For those who have exhibited symptoms of anxiety or depression, what common themes have you noticed and what sort of advice have you been giving out in terms of seeking support?
I think the coronavirus has exacerbated people’s general anxiety, or worsened patients paranoia. Common themes include unemployment, financial stressors (rent, mortgage), the increase in winter-related illnesses like asthma, particularly when it relates to families waiting for social housing, and concerned/helpless parents with children at high risk for these illnesses.
From a medical viewpoint, I always advise my patients to enrol with a GP. If they have a GP but do not feel listened to or don’t have a good relationship with their GP, I encourage them to ‘shop around’. Having a good GP is a key person in each person’s community. I think this is particularly important for patients who are discharged home from hospital, and will continue to have anxiety, life stressors and mental health concerns. Managing these issues is multi-faceted and often you will require a health professional to review you multiple times in the short term. GPs also have the ability to refer to community mental health services, including counselling, psychologists etc. Some people may be eligible for funded counselling services too, so your GP can advise on this.
On a personal level, what has your mental health been like in recent weeks with everyone you’re seeing on your feed and online, and how have you been taking care of yourself?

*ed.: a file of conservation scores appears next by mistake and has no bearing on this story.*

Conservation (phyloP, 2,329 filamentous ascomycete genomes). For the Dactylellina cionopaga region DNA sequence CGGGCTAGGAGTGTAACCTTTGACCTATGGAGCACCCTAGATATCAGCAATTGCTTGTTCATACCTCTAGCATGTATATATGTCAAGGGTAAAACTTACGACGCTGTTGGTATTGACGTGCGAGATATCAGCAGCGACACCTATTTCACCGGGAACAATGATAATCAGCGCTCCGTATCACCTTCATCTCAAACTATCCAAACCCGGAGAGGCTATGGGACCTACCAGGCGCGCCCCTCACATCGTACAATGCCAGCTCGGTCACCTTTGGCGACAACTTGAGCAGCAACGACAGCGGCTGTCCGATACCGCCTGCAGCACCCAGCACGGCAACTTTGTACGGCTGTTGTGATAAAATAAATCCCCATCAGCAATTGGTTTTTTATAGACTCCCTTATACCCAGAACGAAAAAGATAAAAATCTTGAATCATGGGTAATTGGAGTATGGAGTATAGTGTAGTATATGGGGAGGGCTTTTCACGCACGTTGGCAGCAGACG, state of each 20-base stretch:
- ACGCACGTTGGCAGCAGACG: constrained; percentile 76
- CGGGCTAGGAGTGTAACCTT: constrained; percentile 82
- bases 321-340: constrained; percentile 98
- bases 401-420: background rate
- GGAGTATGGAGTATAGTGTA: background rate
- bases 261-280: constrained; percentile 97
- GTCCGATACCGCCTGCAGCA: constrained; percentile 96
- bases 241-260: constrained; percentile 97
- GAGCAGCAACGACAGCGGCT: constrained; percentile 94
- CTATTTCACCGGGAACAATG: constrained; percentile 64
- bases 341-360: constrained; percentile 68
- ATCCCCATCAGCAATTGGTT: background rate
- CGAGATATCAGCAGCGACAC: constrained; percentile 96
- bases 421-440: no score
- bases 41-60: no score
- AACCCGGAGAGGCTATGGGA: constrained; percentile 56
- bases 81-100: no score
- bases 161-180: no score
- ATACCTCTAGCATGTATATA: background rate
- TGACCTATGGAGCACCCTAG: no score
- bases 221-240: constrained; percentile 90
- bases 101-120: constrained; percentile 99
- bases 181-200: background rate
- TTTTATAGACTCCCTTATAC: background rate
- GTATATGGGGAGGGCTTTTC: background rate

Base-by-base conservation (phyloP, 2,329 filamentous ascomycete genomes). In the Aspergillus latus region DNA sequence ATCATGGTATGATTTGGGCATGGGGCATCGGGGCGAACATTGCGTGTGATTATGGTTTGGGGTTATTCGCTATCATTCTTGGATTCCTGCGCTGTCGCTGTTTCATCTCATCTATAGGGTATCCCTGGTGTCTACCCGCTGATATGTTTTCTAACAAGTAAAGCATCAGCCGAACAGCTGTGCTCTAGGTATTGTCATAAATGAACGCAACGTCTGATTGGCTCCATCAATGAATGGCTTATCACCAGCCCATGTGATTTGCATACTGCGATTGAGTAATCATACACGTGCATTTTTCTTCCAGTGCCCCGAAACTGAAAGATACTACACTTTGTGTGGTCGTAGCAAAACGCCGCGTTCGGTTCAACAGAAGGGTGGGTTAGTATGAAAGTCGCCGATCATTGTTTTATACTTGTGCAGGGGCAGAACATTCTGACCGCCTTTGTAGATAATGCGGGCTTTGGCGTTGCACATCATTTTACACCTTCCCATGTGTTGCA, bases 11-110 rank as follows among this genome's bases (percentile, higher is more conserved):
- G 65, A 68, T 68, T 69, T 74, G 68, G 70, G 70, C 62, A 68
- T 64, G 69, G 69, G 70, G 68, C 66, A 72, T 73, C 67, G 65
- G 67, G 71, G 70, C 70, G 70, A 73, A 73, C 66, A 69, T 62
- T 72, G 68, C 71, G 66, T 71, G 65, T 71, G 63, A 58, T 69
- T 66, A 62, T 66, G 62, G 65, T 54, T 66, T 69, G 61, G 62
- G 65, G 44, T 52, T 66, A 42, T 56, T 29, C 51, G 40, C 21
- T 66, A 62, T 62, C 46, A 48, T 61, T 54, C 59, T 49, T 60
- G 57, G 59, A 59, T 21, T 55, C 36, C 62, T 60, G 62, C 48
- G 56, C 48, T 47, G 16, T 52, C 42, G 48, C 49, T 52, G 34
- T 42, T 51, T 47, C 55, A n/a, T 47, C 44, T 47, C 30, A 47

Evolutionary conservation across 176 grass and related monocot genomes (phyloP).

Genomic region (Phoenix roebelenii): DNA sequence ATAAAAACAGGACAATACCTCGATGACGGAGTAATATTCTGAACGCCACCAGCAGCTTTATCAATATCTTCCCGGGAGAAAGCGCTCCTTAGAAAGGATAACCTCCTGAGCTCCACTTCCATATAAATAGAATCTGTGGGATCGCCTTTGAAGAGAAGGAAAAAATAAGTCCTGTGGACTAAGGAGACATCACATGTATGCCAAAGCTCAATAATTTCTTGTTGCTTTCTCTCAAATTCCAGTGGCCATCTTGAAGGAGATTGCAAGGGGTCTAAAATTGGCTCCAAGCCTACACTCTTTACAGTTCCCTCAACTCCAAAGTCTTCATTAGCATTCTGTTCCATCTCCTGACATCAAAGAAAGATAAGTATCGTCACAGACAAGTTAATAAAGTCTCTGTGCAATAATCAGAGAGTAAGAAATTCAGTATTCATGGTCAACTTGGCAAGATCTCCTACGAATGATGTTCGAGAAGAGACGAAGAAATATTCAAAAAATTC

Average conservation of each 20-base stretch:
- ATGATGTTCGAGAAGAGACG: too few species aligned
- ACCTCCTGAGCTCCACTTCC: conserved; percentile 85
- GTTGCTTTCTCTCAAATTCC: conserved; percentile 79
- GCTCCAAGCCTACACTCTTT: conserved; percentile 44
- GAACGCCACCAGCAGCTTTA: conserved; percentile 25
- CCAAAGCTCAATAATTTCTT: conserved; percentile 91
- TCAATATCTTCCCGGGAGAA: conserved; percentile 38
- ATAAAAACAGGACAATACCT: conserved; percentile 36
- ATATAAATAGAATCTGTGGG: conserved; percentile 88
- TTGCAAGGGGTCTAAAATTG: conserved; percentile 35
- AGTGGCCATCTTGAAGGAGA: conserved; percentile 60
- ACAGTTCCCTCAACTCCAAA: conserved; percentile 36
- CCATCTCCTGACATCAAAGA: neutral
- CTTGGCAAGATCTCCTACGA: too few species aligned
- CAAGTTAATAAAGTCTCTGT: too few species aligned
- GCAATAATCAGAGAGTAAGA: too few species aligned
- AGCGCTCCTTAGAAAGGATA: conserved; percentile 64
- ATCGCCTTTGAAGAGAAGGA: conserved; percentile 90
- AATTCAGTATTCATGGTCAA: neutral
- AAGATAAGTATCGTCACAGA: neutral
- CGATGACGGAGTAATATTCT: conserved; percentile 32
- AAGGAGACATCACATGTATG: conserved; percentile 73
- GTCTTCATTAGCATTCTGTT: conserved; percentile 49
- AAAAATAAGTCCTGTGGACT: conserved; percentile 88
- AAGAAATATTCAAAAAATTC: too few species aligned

I have had some personal life stressors currently, but I have a great partner and family who support me. Personally I have a lot to be grateful for. I think being able to work throughout the pandemic has been a real privilege and, despite the angst, I am really grateful to be able to be working and helping people at their most vulnerable.
I am trying to stick with the basics of drinking plenty of fluids (I aim for 1-2 litres daily), walking daily and getting adequate uninterrupted sleep (ideally eight hours). We are having a lot of sick calls at work, which is what we usually see going into the winter period due to sickness and burnout. Often when colleagues call in sick, there is no additional cover provided so this means that the remaining staff have to work harder, longer and thus get burnt out a lot faster too. While we are often encouraged to cover these shifts, I think it is really important to keep time for myself and prioritise the wellbeing of myself and my family.
With everything going on in the world, I see this is a great opportunity for us to learn, to self-reflect on our personal biases and to have a proper look at our own Kiwi “backyard”.